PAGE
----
What makes a good building? In an eco-conscious era, you might say that a good structure uses efficient technologies to ensure minimum impact on the environment. That’s all well and good, but ultimately, you’ll want a building that runs like a well-oiled machine: the elevators function, HVAC keeps occupants comfortable, and the plumbing is never on the fritz.
Whether you’re constructing or buying a building, how can you tell it’s going to operate well? Think about commissioning.
Systems Function as Intended
Building commissioning is the process of ensuring all building systems are intact, functional, and operational. The building’s ventilation, HVAC, air conditioning, and lighting systems should all be in working order according to the original design plan and your project requirements. Commissioning a new or existing building includes running tests on the mechanical, electrical, plumbing and envelope systems. Additionally, the on-site engineers review design plans, verify installations of all past, current, and future equipment, as well as closely observe operation modes.
Letting your business undergo a building commission serves as a second opinion in how well your property is operating. This includes a thorough review of the surface level and technical processes. The primary purpose of this is to ensure that the operational systems work according to the building’s design and is parallel to a project you have in mind.
A Business Case for Commissioning
In a nutshell, optimal performance is what commissioning intends to achieve for your building. Although this process should ideally take place during the pre-design process, you can still apply it as part of your comprehensive maintenance program. Early involvement can mean developing the building better right from the start.
But an existing building can still benefit from the thorough assessment that retrocommissioning can deliver. For starters, an efficient building secures satisfied tenants. Whether it’s the HVAC or the plumbing, a building’s system has to run without fail so that tenants can go about their business. Recommissioning (i.e., commissioning for buildings that have undergone the process at intervals) or retrocommissioning (i.e., commissioning for existing buildings that have not undergone such a process) can identify potentially expensive and future repairs.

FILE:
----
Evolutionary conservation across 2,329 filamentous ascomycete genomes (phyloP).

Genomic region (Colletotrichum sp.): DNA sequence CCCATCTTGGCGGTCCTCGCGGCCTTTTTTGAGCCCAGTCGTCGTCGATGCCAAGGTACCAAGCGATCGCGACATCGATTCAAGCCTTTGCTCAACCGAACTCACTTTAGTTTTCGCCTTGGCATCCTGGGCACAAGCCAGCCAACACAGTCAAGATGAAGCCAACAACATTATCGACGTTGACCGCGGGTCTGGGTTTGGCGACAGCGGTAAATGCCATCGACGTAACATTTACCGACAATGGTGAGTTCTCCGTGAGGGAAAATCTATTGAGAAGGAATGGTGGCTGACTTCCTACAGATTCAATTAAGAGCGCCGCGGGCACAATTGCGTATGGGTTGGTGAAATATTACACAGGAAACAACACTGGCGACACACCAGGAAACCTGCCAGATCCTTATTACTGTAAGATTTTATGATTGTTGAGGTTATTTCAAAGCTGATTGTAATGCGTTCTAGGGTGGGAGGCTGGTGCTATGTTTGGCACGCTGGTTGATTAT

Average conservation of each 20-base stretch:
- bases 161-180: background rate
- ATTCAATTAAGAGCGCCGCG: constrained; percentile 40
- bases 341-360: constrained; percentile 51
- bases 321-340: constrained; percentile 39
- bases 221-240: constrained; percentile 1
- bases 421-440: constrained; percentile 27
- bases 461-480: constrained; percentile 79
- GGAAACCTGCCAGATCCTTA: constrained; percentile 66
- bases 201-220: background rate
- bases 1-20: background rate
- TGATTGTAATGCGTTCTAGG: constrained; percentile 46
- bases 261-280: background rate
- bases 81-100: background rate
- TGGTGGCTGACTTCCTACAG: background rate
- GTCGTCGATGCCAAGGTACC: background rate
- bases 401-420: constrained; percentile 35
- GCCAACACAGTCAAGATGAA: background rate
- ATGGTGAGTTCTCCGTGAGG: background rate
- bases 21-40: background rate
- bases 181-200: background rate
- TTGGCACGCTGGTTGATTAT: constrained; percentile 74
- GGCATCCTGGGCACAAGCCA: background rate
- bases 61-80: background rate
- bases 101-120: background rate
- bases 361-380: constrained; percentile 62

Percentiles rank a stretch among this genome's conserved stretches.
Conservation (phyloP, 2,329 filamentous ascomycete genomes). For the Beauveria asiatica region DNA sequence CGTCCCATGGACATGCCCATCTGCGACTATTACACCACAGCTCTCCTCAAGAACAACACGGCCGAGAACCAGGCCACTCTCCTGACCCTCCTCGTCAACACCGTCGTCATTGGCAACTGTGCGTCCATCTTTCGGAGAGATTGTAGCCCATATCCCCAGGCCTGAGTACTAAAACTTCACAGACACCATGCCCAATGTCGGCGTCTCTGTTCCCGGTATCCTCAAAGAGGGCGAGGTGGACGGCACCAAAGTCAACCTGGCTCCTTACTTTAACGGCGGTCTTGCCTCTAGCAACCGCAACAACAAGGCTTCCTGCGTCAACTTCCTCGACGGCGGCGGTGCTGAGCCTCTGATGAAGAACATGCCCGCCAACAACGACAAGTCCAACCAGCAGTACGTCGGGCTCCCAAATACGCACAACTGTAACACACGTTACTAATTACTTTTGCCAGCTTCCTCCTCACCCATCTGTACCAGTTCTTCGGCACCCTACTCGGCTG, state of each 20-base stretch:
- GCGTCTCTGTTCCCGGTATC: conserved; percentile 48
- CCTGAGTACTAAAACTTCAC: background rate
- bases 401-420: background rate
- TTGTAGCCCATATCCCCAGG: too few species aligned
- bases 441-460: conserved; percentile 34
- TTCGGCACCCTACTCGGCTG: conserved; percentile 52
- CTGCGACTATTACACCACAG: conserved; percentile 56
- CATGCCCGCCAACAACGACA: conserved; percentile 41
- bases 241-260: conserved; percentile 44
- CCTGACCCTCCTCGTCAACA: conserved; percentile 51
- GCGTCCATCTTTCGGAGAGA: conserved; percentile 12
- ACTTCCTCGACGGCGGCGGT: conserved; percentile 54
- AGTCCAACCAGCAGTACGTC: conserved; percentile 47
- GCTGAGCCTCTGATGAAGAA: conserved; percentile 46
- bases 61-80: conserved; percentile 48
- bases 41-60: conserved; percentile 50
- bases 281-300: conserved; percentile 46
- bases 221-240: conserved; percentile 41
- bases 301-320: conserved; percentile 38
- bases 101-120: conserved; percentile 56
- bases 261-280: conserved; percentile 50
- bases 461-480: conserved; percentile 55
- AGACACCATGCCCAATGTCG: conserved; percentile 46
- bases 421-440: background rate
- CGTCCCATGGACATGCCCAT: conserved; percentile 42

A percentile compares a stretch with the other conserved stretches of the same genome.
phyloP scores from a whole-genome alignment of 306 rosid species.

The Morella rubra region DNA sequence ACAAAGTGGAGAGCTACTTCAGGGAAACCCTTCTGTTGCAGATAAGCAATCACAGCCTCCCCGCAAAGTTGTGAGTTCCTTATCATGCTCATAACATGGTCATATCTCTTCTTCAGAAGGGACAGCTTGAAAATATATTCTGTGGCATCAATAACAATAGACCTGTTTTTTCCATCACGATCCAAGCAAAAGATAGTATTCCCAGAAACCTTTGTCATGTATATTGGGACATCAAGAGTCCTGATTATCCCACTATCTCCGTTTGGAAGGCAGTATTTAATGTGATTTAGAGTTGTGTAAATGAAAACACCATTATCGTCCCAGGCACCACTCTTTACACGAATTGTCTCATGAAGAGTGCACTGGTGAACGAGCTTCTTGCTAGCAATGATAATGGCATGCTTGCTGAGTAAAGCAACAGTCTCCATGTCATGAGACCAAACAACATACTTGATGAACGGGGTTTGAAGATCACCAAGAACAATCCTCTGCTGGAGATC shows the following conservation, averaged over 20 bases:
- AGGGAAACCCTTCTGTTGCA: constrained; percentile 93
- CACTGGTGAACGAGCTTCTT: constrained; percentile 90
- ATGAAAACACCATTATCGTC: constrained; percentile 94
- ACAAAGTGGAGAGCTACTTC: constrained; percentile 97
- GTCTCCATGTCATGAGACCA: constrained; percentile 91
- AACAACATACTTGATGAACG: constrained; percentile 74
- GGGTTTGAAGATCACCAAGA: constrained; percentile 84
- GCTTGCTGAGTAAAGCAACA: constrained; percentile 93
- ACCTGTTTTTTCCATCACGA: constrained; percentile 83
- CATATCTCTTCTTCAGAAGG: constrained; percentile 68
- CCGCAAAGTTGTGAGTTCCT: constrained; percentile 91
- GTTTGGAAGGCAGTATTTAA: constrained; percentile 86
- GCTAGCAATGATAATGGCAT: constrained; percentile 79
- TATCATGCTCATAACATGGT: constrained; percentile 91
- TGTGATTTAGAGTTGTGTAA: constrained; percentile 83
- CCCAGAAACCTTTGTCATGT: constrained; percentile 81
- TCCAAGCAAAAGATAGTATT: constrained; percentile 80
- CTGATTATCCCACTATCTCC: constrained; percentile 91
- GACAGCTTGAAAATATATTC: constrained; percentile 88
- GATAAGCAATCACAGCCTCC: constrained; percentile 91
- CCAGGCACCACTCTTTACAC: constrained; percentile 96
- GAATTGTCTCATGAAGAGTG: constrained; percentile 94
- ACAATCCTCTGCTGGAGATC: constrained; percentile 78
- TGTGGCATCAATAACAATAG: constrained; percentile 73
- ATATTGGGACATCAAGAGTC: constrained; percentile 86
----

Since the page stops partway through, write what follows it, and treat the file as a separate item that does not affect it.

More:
In addition to maintaining the satisfaction of your tenants, commissioning can also cut operational costs down. A Lawrence Berkeley National Laboratory study of 643 buildings reveals that commissioning can lower energy expenses by 13 percent for new buildings and 16 percent for existing buildings.
Beyond operational efficiency and cost savings lies the benefit of safety. When every system works according to their design, accidents or hazards are kept at a minimum. As such, building commissioning becomes an effective risk management strategy.
A Systematic Approach to Maintenance
Whether it’s for new construction or an existing building, commissioning ensures that your commercial property stays on course with its performance. This comprehensive process not only looks at the design and installation, but it also does tests to ensure the functionality of every system. It further documents all the commissioned systems, so you gain a deeper understanding of how your building works, or how it’s intended to work.
Through commissioning, you’re assured of the building’s quality. Instead of merely reacting to, for example, malfunctioning cooling and heating systems or plumbing, you reduce the cost and disruption to your business by keeping your building in its optimal condition. As such, it’s good practice to commission your buildings, when they’re new and especially when they’re old.